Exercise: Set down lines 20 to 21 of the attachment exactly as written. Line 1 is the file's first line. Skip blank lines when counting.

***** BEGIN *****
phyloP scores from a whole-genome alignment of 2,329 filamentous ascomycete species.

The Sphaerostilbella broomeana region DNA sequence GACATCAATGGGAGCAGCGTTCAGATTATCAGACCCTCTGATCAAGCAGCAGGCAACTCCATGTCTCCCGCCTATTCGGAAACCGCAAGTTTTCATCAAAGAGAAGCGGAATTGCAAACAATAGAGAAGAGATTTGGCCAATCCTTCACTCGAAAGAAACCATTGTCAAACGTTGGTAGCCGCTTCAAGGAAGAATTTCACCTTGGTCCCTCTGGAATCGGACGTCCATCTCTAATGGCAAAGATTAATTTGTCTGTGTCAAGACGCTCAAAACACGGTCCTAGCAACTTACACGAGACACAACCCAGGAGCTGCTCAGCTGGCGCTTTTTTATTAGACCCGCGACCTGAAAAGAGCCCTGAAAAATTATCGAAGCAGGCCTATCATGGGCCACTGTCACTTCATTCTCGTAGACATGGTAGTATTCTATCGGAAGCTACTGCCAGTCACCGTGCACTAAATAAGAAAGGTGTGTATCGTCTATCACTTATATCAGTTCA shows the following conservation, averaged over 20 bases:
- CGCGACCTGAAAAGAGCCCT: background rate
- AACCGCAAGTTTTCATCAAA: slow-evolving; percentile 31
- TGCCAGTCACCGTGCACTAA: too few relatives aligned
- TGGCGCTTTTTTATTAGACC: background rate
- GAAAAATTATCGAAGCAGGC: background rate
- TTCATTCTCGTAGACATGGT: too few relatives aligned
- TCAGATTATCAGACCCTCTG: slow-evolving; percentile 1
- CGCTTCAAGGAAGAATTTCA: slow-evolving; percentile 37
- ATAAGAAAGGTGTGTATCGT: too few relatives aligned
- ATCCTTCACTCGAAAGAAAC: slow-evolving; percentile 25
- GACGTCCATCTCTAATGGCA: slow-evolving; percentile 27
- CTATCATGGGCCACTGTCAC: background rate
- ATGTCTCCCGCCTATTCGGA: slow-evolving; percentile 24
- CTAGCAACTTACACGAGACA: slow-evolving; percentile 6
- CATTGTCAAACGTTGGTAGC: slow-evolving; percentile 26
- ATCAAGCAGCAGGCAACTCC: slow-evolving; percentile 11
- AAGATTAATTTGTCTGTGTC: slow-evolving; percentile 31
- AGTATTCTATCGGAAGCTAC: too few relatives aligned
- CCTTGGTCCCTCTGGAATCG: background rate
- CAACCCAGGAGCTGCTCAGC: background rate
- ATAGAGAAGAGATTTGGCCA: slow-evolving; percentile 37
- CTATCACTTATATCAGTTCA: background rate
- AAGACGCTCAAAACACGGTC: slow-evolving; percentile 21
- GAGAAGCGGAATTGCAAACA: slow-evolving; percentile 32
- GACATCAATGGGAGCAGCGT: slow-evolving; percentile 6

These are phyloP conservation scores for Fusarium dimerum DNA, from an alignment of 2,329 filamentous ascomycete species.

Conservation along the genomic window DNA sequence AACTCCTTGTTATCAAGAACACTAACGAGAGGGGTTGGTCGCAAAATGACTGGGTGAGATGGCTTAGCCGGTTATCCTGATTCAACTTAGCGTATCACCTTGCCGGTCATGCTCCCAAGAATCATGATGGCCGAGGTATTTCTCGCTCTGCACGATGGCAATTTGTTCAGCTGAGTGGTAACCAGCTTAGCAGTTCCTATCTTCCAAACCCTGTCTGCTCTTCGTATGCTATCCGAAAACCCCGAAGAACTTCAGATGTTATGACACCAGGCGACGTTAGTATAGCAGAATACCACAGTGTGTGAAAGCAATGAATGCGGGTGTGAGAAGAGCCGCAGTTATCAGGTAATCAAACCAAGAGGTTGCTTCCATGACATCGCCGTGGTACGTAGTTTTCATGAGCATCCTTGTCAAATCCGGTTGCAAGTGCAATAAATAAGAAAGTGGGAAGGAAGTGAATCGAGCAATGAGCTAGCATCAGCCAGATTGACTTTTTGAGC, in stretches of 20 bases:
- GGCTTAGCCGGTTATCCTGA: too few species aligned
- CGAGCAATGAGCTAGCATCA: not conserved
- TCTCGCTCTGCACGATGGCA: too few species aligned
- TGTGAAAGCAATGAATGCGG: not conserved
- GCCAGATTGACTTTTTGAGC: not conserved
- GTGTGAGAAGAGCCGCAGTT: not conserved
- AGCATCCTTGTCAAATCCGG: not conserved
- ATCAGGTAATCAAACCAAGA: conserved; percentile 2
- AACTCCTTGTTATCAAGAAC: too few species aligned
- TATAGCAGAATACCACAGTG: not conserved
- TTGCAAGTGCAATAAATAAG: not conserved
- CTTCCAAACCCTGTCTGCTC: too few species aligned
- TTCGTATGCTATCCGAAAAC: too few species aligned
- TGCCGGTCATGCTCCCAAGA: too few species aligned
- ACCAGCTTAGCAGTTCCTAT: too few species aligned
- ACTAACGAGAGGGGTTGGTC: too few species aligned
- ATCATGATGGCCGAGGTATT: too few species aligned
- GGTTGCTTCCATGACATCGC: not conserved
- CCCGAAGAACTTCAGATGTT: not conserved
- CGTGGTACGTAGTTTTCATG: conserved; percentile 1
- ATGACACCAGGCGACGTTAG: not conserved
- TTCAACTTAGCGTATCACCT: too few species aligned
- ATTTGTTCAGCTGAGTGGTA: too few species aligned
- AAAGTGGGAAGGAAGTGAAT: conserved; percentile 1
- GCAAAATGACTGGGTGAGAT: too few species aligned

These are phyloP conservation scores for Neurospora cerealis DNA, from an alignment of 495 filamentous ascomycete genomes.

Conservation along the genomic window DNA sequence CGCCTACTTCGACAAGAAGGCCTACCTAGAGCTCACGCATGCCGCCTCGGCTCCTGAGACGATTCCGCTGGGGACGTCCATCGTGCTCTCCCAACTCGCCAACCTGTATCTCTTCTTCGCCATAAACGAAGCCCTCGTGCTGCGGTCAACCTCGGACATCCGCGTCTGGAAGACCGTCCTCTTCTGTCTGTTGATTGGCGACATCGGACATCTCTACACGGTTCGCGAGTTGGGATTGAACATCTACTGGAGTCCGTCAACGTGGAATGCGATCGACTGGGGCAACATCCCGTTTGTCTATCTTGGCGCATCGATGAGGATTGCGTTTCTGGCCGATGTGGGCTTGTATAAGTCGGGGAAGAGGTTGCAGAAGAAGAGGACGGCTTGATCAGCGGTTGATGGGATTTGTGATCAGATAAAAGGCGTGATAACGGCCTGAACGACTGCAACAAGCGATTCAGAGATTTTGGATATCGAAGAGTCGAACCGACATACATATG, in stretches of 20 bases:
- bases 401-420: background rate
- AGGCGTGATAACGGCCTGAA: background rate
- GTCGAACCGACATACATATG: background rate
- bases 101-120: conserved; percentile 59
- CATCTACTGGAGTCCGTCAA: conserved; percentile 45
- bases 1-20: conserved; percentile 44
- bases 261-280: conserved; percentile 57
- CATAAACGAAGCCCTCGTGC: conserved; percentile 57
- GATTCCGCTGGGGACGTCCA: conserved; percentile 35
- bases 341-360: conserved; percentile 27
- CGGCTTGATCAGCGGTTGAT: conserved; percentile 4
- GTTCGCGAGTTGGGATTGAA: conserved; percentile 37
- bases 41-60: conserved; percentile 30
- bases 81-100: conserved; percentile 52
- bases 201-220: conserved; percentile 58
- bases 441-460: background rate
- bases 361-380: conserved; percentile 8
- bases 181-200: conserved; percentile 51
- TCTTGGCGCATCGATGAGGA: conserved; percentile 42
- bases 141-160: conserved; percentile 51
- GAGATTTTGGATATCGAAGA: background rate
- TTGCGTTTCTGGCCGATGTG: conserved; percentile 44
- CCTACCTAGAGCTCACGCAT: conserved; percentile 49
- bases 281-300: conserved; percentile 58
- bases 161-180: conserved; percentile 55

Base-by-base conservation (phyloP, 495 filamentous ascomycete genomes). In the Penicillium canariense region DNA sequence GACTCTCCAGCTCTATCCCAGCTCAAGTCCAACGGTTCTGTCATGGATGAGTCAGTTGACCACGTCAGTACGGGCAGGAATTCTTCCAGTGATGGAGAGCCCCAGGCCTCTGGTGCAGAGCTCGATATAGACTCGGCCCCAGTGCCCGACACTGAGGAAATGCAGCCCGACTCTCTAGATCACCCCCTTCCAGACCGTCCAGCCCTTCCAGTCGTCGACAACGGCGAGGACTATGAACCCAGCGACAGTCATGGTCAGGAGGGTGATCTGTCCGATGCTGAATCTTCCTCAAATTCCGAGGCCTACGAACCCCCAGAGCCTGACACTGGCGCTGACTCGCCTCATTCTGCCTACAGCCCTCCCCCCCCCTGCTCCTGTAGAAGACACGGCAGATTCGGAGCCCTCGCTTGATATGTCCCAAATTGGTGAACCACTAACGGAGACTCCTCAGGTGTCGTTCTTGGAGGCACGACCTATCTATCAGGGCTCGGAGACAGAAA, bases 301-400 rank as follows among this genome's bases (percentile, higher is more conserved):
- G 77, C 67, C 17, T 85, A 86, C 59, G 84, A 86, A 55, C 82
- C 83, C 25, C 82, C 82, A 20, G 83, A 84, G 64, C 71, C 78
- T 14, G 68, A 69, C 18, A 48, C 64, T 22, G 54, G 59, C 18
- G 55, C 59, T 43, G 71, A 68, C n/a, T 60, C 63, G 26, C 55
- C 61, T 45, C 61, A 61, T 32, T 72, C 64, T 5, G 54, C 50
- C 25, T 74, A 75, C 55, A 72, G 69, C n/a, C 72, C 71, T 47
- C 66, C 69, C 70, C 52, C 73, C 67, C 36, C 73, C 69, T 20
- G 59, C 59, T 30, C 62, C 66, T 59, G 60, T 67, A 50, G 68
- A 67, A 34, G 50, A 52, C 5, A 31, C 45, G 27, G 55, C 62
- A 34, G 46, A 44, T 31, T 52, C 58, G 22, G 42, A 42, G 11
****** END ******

- AGTATTCTATCGGAAGCTAC: too few relatives aligned
- CCTTGGTCCCTCTGGAATCG: background rate